One thing is very clear. By foot is the way to tour downtown Ottawa. You couldn’t possible gawk and drive at the same time. Weird street directions and one-ways would keep you paying attention to the road all the time – or should.
Had a decent breakfast at the inn, as a continental breakfast was included with the room. Not being an egg fan, I always look at them and think “you really should have the protein” and usually pass. But I have found a way to eat cold hard-boiled eggs for breakfast – on toast….with jam. 😊 So, an egg, a piece of toast, a yogurt a and really good coffee before 10:00 a.m. made me feel like I was adulting all over the place!
The weather app was threatening the possibility of a thunderstorm and I mused allowed that I supposed I should find a place to get an umbrella. The front desk girl pointed out the umbrellas by the front door – is there anything the Rideau Inn hasn’t thought of? So I toted one around with me all day. It didn’t rain, but actually came in handy anyway when the sun popped out and it got hot.
I headed out with an idea of where I intended to end up, but with only a vague knowledge of what direction I should go and none of what I would find along the way. I felt like Anne of Green Gables when she went Kingsport for college and just walked around finding delightful things. To do it justice, you would really need to spend a week here and give proper attention to a couple of things a day.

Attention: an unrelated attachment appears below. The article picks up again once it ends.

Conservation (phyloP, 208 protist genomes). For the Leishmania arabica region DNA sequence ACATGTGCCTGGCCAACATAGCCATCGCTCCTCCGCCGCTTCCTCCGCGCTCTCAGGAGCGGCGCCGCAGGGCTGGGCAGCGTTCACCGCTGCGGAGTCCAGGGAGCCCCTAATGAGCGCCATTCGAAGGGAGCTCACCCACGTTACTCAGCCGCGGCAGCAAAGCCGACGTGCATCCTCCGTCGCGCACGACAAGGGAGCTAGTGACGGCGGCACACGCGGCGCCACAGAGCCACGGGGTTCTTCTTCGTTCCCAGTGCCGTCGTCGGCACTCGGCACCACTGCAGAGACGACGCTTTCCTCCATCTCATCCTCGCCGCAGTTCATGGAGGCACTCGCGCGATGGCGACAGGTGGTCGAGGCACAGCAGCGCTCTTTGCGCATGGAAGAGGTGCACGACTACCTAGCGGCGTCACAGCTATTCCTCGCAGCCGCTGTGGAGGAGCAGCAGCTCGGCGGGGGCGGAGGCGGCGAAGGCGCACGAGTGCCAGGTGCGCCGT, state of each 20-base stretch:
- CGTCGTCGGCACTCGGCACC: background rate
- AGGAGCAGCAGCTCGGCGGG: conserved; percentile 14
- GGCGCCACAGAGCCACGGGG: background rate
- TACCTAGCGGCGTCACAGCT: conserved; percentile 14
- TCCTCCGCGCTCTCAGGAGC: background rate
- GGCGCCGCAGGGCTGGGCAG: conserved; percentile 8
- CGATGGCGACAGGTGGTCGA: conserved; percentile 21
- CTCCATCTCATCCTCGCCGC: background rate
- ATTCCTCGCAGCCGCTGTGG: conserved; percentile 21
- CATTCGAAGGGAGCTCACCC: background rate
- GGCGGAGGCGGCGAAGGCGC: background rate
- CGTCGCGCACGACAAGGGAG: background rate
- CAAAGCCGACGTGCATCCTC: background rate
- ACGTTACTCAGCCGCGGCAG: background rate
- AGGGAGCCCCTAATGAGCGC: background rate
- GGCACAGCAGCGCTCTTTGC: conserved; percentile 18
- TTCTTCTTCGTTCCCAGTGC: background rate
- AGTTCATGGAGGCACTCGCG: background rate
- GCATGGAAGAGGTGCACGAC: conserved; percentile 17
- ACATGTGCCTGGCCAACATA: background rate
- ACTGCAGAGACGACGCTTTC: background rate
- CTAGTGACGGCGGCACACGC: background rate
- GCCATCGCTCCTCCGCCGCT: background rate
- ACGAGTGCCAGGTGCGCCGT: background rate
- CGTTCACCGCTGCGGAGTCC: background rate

I wandered down Elgin Street and there are nifty pubs and restaurants all over the place, ironically interspersed with big red brick and/or stone churches. Monuments to different historical figures abound and I was into full-on picture mode within a couple of blocks. I was headed for Parliament Hill and found Confederation Park, City Hall, Nelson Mandela Square and the National War Memorial all along the way. Confederation Park had a nice memorial acknowledging the vital role of animals in the various conflicts Canada has been involved in. Nelson Mandela Square was a surprise to me and very moving. What he accomplished was so incredible and against such odds, it restores my faith that change can be affected with dedication and heart.
The National War Memorial is stunning. The guards out front and the monument with the dates of conflict engraved on it are a stark reminder of humanity’s penchant for war. There are also bronze sculptures of historical figures who were influential in their actions and leadership during conflicts. I wondered, yet again, when we will ever learn.
On my way to the war memorial, a gentleman spoke to me about the work going on at the parliament buildings. I told him I was on a walking exploration and he said he had some hip trouble and was told he was going to need a walker. But instead, he started going to the gym and doing specific exercises and he got better and doesn’t need a walker. As he explained what he was doing, I mentioned the things that I have to do in order to keep my back and hip and leg muscles in proper working order. We had a little demo right there on the street! People probably though we were nutters, but what they think is really none of my business, and he was appreciative. LOL
Crossing the street with the intention of heading over to Parliament Hill, I was sidetracked by the Rideau Canal. Looking over the edge of the bridge with all the other looky-loos, there were many boats lined up at the various levels of the locks, waiting for them to be opened so they could pass through. Down below, I could see the Bytown Museum in the background. The museum is in the Commissariat – Ottawa’s oldest stone building. Ottawa was originally named Bytown and exists because of the desire to build the Rideau Canal. After the War of 1812, Britain wanted to ensure a supply route that would by-pass the St. Lawrence River, and so the Rideau Canal was built. Thousands of Irish and French workers toiled for six years to complete the canal.